In a rather naff nod to New York's nickname of the Big Apple, Tel Aviv's city fathers like to refer to it as the Big Orange. In fact, Jaffa is where the oranges came from, and Tel Aviv itself evolved from northern Jaffa in 1909.

The 'first Hebrew city' was meticulously planned (by Scottish architect Sir Patrick Geddes), and remnants of his dream can still be seen in the tree-lined boulevards. German immigrants (yekkes) to what was then Palestine brought with them Bauhaus architecture, and again some buildings in this style can still be seen.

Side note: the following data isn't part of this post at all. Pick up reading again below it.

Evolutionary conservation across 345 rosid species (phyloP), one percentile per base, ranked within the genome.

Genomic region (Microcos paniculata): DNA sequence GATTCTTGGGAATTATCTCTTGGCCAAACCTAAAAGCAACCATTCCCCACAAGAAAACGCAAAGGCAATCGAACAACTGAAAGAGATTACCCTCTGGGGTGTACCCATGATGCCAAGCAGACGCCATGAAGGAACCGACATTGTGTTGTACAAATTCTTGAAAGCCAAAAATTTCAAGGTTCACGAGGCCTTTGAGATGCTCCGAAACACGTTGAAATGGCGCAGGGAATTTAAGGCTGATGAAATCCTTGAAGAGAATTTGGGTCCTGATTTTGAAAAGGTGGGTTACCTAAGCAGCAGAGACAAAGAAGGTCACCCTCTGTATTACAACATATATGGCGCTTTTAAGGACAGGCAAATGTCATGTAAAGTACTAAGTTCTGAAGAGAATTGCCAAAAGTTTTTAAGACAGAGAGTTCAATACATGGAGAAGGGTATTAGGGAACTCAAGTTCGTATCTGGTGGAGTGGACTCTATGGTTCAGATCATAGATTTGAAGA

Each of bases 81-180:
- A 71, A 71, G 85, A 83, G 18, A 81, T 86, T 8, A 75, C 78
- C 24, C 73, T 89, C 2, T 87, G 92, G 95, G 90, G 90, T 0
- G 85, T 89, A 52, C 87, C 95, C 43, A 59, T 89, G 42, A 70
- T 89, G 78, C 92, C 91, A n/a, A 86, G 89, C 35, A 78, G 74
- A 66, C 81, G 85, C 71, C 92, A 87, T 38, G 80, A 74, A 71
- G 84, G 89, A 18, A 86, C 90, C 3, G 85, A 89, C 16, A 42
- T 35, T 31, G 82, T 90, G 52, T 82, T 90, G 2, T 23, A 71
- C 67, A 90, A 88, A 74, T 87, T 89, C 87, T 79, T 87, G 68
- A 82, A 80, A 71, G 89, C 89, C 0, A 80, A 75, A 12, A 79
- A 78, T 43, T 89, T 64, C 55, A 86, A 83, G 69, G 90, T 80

Visitors should be aware that whatever is left of the city's beginnings is crumbling away. Some Bauhaus blocks are virtually derelict. The famous Dizengoff Street (named after the city's first mayor) is a shadow of its former self. Like everywhere else, restoring old buildings and streets costs real money, and city leaders would be much more interested in another mirror-glass office block or shopping mall.